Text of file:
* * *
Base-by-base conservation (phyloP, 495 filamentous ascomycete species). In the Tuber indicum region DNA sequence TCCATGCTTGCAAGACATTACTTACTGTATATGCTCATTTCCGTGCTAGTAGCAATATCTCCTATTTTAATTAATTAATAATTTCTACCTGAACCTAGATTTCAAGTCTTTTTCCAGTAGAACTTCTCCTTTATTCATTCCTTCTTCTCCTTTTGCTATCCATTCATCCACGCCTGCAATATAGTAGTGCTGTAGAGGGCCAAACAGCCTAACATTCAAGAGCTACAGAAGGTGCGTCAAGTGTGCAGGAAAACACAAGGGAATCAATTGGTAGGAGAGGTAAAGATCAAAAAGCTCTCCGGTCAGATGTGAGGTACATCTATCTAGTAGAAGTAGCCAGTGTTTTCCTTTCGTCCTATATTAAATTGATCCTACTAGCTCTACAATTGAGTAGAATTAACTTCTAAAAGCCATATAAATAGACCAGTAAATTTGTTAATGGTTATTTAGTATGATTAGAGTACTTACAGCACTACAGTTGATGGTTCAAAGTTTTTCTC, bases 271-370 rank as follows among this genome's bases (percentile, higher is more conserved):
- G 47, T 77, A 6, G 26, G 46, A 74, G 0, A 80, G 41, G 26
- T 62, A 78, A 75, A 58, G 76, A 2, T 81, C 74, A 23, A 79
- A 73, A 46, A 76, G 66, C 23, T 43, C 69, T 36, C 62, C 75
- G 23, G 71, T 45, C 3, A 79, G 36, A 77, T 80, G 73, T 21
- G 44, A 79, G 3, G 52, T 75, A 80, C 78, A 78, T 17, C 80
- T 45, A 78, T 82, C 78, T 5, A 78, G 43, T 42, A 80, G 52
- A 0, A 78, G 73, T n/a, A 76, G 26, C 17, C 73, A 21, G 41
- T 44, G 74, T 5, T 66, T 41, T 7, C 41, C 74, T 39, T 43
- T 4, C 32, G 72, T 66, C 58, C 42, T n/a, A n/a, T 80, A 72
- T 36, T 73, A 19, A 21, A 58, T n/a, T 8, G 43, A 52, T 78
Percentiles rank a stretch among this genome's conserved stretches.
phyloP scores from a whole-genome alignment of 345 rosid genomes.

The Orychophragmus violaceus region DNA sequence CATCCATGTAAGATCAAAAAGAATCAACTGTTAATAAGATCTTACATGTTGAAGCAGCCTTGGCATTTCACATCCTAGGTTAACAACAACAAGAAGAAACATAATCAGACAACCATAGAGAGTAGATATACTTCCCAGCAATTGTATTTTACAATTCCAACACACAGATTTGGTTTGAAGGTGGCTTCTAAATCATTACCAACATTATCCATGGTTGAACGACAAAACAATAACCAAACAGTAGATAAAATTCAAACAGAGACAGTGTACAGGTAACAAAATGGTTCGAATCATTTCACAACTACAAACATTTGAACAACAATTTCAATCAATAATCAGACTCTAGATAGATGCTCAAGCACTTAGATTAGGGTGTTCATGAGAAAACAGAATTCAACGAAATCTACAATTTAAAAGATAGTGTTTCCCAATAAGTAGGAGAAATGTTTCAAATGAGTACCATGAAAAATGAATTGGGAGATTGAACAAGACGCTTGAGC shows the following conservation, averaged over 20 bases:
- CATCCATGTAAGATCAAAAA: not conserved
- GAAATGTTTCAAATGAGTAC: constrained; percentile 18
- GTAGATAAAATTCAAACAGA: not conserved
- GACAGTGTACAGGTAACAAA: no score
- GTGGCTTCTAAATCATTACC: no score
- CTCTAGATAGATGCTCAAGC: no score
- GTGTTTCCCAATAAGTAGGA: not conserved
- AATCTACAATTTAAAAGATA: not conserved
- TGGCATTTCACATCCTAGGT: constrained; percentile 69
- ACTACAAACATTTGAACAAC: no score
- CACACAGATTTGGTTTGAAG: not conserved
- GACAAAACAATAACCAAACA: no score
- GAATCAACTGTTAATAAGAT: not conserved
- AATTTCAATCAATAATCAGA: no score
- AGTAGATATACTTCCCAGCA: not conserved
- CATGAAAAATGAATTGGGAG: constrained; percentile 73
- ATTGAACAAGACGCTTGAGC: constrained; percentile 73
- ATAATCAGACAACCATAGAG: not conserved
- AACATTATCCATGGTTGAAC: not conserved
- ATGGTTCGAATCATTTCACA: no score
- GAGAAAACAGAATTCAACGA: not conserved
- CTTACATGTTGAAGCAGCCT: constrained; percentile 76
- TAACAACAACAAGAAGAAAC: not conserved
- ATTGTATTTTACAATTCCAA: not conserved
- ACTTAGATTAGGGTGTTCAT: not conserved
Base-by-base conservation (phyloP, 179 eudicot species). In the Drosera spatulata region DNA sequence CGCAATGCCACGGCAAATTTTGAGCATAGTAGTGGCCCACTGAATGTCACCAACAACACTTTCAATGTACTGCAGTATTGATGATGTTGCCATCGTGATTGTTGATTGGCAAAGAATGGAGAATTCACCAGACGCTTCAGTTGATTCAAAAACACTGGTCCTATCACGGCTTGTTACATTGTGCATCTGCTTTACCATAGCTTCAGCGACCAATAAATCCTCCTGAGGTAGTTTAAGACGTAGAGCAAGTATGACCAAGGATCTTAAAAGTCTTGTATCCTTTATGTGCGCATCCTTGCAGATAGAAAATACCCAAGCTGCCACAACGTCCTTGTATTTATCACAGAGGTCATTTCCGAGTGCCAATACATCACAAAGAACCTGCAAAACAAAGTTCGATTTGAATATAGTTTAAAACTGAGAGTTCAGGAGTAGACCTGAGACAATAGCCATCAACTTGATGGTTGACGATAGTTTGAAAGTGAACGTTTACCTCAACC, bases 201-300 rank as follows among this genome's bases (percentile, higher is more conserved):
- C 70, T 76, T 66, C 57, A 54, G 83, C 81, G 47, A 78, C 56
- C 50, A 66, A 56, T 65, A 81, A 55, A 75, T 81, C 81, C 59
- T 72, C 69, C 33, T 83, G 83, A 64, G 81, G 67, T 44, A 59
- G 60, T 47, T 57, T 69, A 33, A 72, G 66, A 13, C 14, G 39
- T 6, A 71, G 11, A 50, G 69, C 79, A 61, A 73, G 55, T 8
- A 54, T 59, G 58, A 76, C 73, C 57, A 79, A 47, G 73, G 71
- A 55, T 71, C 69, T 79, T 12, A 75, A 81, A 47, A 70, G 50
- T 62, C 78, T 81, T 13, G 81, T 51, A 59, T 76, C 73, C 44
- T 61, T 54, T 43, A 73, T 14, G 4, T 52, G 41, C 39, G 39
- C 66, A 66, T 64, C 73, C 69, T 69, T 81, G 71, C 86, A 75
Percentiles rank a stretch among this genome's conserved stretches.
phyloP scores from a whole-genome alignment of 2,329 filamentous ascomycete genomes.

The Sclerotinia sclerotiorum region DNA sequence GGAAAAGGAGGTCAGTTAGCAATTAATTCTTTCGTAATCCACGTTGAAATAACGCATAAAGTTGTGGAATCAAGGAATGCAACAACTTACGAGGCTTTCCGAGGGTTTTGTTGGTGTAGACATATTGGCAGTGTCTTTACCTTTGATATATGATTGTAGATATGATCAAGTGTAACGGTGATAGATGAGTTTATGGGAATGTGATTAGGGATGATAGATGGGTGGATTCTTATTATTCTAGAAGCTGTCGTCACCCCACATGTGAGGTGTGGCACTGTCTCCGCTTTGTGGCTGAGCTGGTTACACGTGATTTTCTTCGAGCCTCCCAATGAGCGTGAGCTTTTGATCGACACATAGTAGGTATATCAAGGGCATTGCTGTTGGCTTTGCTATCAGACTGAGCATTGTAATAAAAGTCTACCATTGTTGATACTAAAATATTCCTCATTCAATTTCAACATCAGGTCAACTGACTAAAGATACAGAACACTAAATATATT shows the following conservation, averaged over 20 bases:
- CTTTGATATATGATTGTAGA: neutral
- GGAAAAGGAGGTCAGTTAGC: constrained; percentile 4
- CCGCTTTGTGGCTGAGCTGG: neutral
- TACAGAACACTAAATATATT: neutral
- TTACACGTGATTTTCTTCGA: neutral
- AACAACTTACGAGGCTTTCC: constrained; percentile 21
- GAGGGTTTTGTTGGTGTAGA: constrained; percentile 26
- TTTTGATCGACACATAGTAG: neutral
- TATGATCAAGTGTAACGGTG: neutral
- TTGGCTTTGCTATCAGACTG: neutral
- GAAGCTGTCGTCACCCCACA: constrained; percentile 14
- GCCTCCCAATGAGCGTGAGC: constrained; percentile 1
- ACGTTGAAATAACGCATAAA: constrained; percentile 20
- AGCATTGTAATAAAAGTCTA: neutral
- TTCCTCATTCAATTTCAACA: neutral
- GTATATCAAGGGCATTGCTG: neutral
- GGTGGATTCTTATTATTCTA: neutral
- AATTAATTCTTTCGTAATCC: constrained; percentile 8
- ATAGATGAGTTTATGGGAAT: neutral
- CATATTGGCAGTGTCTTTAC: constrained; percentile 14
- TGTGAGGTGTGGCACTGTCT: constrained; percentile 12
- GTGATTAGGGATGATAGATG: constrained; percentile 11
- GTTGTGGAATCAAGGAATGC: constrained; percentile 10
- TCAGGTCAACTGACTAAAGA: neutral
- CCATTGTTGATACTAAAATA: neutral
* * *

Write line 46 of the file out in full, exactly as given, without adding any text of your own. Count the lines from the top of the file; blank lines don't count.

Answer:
- A 54, T 59, G 58, A 76, C 73, C 57, A 79, A 47, G 73, G 71